By Tyra Pacheco
In spite of recession threats on the horizon, the job front in Massachusetts is slowly rising, according to state and local experts.
Massachusetts had an increase of 25,000 new jobs statewide in 2007, and an unemployment rate of 4.3 percent, the lowest in six years. Heading into 2008, officials expect the trend to continue.
According to Linnea Walsh of the Massachusetts Executive Office of Labor and Workforce Development, employment in professional, scientific and business services is up by 10,500 jobs statewide since November 2006. Much of that growth is the result of increases in computer systems design and related services, as well as management, scientific and technical consulting.
“In 2008, knowledge and training will continue to be king for the job seeker and commodities valued by employers,” said Ms. Walsh.
For many years, career counselors have stressed the importance of schooling for those seeking employment, but in today’s job market, higher education is more important than ever.
“Sixty-three percent of jobs require college level skills,” said Jean Fox, Literacy Entrepreneur at the Greater New Bedford Workforce Investment Board. “A high school diploma does not give you the options it used to.”
According to the Greater New Bedford Workforce and Investment Board, some of the fields experiencing job growth in SouthCoast over the past year are educational and health services, transportation, utilities, leisure and hospitality, and professional and business services.
With commercial development on the rise in the SouthCoast region, one of the hottest employment areas this year will be in retail.
In the new Wareham Crossing complex alone, 800 jobs are being filled right now, according to Carl Waal, operations manager for the Greater New Bedford Career Center.
“The other big one is anything medical,” said Mr. Waal. “Medical supply and sales, medical software, nursing. These are good jobs, being filled by folks with technical skills and quality education.”
Recent college graduates who chose a rising field such as technology or healthcare will have an easier time finding a job than some of their classmates.
“Computer science majors of all types are very, very hot, with starting salaries for bachelor degree graduates increasing 4 to 5 percent over last year,” said Gail L. Berman-Martin, Ed.D., director of the UMass Dartmouth Career Resource Center.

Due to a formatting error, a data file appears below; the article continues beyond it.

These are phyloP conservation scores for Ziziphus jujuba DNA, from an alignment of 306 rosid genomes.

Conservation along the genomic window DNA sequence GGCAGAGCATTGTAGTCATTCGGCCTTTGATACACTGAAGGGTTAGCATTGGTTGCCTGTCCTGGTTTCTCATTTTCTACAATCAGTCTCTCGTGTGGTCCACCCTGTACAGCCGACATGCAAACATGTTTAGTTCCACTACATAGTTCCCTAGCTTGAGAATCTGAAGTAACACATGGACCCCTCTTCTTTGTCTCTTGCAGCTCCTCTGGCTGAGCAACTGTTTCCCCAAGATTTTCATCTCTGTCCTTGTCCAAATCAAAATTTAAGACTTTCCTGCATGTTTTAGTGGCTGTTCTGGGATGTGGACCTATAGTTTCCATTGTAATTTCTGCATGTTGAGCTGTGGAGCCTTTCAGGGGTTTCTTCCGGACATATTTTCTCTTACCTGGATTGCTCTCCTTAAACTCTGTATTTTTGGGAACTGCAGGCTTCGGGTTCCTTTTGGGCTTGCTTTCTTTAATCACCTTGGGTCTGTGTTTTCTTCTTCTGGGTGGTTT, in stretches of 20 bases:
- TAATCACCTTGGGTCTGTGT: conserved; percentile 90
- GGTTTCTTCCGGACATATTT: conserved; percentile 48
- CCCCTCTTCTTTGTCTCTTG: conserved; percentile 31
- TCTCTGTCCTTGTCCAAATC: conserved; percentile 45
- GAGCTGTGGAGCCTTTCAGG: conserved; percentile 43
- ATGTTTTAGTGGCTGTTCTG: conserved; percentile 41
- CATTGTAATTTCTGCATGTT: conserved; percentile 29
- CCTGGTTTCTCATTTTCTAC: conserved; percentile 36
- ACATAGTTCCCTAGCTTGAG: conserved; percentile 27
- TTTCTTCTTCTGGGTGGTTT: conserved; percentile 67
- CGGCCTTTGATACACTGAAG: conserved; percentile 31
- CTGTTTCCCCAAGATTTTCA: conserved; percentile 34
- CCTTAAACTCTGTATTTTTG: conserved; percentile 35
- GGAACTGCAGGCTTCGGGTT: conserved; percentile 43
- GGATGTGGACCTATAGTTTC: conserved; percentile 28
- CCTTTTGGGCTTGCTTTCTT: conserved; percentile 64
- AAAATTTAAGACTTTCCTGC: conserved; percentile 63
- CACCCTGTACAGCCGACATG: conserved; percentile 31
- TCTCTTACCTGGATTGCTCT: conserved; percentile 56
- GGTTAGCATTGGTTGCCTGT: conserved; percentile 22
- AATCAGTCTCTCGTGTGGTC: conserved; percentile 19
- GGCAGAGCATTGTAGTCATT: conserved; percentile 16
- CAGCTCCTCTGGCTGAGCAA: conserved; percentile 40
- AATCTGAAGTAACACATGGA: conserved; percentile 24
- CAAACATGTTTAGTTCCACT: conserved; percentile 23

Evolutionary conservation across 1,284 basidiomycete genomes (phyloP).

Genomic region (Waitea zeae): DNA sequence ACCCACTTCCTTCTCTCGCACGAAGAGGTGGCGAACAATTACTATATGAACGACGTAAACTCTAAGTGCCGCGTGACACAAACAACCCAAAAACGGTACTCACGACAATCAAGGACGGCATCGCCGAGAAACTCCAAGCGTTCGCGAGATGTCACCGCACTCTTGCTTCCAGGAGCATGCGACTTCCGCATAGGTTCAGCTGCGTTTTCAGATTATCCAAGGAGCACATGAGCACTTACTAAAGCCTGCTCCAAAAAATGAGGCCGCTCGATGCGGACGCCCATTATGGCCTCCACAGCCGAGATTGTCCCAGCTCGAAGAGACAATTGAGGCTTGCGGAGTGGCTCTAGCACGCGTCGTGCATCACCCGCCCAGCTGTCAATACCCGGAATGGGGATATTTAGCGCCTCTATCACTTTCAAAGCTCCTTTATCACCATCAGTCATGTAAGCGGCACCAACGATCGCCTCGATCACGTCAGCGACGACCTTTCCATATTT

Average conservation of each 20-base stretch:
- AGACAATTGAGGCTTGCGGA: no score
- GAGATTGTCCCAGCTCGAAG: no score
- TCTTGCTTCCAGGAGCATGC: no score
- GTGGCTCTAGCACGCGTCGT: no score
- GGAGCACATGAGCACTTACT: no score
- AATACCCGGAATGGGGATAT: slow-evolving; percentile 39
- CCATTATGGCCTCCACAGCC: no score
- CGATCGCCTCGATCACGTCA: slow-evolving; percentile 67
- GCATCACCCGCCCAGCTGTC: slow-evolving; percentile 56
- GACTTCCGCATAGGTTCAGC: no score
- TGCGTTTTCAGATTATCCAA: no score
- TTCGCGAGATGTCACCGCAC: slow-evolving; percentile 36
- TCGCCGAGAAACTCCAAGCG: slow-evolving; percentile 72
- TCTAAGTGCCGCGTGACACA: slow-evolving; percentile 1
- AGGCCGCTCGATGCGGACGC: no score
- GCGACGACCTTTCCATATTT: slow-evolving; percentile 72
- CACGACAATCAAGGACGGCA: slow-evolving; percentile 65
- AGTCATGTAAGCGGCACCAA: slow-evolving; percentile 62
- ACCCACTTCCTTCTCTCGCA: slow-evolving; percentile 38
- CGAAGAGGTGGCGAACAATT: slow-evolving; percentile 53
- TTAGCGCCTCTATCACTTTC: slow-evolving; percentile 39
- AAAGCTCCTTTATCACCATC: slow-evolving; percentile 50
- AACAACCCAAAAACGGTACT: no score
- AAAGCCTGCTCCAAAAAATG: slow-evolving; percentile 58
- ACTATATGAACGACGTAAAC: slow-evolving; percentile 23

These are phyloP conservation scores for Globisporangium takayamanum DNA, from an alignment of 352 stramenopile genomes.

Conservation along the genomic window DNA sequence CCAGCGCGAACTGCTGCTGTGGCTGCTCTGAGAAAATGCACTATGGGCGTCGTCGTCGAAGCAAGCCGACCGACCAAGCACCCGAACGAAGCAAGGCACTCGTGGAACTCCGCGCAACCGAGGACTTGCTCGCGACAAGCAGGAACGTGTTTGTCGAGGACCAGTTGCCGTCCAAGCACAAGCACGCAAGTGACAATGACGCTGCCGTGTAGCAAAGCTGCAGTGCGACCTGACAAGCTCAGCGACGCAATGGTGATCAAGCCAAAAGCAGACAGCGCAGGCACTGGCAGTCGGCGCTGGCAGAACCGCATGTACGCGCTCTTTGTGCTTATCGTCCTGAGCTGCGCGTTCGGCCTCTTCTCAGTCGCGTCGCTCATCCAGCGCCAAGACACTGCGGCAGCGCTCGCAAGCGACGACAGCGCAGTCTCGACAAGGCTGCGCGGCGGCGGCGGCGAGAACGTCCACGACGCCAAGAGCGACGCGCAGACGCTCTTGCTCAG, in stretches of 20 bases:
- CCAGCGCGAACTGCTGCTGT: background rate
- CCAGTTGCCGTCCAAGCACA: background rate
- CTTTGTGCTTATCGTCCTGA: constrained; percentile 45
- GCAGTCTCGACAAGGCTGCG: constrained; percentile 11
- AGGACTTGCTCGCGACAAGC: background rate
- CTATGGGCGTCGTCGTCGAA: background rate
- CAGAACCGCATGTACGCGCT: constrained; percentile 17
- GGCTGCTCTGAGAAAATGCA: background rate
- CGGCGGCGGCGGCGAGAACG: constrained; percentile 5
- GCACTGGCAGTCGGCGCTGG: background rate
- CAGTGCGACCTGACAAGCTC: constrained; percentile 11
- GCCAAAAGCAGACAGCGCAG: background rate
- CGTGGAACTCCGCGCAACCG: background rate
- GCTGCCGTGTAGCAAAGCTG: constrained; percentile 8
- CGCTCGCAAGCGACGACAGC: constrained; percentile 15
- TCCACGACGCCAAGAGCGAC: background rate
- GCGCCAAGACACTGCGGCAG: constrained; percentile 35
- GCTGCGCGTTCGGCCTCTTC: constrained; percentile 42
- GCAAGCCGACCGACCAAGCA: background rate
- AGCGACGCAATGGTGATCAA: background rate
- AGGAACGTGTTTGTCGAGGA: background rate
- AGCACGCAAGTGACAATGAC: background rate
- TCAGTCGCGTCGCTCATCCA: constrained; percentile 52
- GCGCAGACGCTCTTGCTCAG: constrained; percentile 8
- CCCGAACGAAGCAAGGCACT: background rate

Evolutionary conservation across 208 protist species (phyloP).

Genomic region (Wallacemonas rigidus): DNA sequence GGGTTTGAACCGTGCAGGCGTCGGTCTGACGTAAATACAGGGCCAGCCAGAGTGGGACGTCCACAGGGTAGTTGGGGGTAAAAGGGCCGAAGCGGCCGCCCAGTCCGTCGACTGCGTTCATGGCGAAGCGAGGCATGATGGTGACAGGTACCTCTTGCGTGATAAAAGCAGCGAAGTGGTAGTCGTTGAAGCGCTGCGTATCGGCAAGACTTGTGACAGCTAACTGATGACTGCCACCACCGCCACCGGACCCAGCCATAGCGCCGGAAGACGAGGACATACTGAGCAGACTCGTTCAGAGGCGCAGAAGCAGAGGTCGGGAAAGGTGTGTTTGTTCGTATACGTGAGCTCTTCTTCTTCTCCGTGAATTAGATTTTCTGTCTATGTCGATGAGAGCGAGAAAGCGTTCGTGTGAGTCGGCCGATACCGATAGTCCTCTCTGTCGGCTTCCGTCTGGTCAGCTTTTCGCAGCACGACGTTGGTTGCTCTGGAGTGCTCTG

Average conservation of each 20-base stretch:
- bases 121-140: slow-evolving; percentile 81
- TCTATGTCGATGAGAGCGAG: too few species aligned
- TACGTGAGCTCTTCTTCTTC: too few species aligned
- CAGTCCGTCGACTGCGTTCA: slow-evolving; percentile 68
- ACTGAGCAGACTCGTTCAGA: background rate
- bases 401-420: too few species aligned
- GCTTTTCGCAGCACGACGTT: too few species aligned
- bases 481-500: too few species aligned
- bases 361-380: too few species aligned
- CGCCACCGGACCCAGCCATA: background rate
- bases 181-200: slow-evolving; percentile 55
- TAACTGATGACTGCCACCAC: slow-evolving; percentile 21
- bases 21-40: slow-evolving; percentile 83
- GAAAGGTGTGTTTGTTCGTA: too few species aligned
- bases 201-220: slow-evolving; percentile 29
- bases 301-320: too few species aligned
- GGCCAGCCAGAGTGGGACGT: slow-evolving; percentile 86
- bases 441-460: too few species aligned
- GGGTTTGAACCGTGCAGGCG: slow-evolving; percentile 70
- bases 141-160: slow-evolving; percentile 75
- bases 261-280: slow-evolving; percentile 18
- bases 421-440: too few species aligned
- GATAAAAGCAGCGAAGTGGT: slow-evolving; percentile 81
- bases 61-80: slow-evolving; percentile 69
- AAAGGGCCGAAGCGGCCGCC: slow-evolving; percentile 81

In keeping with “the greening of America,” civil engineering and environmental sciences are also hot fields, Dr. Berman-Martin said, as well as nursing, accounting and finance.
“Across the country, hiring will be up by 7 percent,” said Dr. Berman-Martin. “On a more local level, in the northeast, hiring will be up by 22 percent for college graduates.”
“What’s not hot is manufacturing,” said Mr. Waal. “But it’s maintaining. You see a lot about businesses that are closing, but there are businesses that are growing.”
“Anything we can outsource to other countries with cheap labor, those are the areas that are not going to expand,” said Dr. Berman-Martin.
Workers in those fields often find themselves seeking a totally different kind of job, which can require retooling of technology skills to match a job market which has changed dramatically over the last several years.
“If you don’t have computer skills, if you are not technologically astute, you are really behind the eight-ball,” said Dr. Berman-Martin. “If you don’t have a degree, at least take a few courses. Skills are transferable and people can add to what they know and already have. Training is never going to be a waste.”
One of the biggest factors in the increasing job market is the number of baby boomers who will be retiring in the next few years, vacating more positions than there are qualified people to take over.
More and more people are going back to school after many years away, to increase their skill set or make a complete career change.
“Look for industries where your skills can transfer,” said Ms. Fox. “More and more companies are requiring some computer skills. Don’t hesitate to check out the community college and ask for availability of financial aid.”
If finding a new job is on your list of resolutions for 2008, Mr. Waal has some simple advice.
“Get a resume and get some smart folks to look at it. If you’re motivated and want to work, there are jobs out there.”
January 13, 2008
Job Outlook Remains Steady, but Those Without Education, Training will Face Tougher Prospects
By Tyra Pacheco